2000 Purr, a Space Odyssey

by chelsea schuyler

Once again, it’s all about space.  Space cats.  Thunder cats had it all wrong (but oh so right, …I digress).

So I was thinking the other day, I says to myself I says: “how could purring possibly have evolved? What would have selected for such a complicated, albeit endearing, form of expression?” And self was all:

Yes, cats use purring to express contentment, but  it turns out that cats purr during births, injuries, and severe distress as well as when blissed out.


Not just domestic cats purr by the way, any feline that doesn’t roar can purr. Cheetahs, cougars, ocelots, servals, and caracals can all do it, and some have evolved it independently. So what’s the big advantage?

Meanwhile, IN SPACE, astronauts muse that though they have the coolest job, they suffer a high price, mainly, bone density loss. And vomit that floats around. Anyway, because Neil Armstrong, et al have no gravity to demand simple resistance exercises like standing and walking, their muscles fall to disuse and bone density decreases. They’ve made specialized exercise machines, but i guess they aren’t working so well.  What To Do?

plus healing superpowers

Meanwhile, IN CATS, we’re noticing how ridiculously well cats heal themselves. Over 90% of 132 cats survived 5.5 story falls from apartments (point 5? damn you mezzanine!). Skin grafts and surgery recovery are extremely successful and speedy. Cats are healthier than dogs, they never seem to suffer from dysplasia or luxating patellas or other bone badnesses (bad to the). (Granted humans have been more obsessive about selecting for horrendous skeletal structures in dogs, see bulldogs, dachshunds, german shepherds, etc but even so, the statistics are impressive.) Why they so lucky?

Enter the scientists! Specifically Dr. Clinton Rubin, who put it together that healing and bone mass are both stimulated by vibration, and what do you know, purring in cats happens to fall within 25-140 Hz (Hz = Hertz = cycles per second) which is proven to be physically therapeutic. Most cat species have the perfect harmonics in their purr to contribute to pain relief and tendon repair.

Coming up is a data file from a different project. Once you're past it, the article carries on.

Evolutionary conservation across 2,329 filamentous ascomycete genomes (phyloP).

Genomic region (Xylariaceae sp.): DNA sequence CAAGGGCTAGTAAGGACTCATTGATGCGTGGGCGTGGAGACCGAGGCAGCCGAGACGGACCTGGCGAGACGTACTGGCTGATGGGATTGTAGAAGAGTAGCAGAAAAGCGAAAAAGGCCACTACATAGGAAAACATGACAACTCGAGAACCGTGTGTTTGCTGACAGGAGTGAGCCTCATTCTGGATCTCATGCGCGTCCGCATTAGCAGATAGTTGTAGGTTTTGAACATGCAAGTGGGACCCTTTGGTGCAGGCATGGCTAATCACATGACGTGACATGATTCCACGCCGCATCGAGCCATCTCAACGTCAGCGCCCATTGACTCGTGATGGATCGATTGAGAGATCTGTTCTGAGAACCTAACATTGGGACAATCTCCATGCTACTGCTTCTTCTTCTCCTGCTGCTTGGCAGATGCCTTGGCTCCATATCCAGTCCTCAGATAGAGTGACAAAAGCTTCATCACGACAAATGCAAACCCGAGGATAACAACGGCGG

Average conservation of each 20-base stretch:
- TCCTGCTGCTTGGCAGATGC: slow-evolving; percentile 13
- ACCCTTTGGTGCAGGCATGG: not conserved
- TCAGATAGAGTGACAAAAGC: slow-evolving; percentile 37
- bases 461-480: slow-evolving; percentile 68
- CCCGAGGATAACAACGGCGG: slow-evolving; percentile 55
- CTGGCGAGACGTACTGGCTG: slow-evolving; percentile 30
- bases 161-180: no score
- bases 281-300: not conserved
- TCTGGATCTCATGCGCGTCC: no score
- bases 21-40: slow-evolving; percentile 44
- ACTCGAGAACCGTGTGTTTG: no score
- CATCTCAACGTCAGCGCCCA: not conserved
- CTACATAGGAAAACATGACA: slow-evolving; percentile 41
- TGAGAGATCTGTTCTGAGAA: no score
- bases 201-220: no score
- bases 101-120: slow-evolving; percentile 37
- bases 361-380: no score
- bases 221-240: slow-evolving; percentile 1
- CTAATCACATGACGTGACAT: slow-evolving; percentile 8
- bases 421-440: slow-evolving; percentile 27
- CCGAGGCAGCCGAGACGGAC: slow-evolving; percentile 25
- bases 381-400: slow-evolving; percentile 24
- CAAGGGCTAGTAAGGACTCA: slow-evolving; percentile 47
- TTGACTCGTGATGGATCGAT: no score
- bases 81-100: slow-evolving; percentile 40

But how do you prove that it’s the purring specifically helping the cats out? You can’t take the purr out of the cat to see what happens cuz it’s all related to the diaphragm n stuff, and the trauma to the animal would automatically disqualify your observations.  and reserve your spot in hell.

Enter the…chickens?  Apparently you don’t take the purr away, you give it to something else.  Dr. Rubin stuck a bunch of chickens on a vibration plate for 20 minutes and then measured their bone strength.

yes! though a turkey stands in for a chicken, this is actually Dr. Rubin. you have no idea how excited I was to find this picture. I think i just anabolized 2% more bone density

Yep. Science ladies and gentlemen. Best. Subject. Ever. I wish someone would explain to me why chickens were the obvious choice for this exercise, though the hilarity of chickens bouncing around like popcorn in a box cannot be denied. (Of course the vibrations weren’t that strong, barely even visible).

10 minutes a day

And I don’t see how a plate is more accurate than strapping a cat to each chicken, but I suppose they knew what they were doing.

The experiment was repeated on rabbits (um, thank you, way more sense. Low to the ground, quiet, sane, mammals) and their bone strength increased 20%.

only rats. not a far cry really...

Then the rats came in, and things got really creative. They had three groups.  Group 1 was prevented from using their back legs during the day. (i’m picturing those paralyzed dogs they attach little wheelchairs to. I so hope that’s how they did it, I would totally take a picture and put it on facebook)

Group 2 the same, except for 10 minutes each day they were allowed to walk around normally. Group 3 same, except they had 10 minutes of vibration therapy instead of exercise.  Results?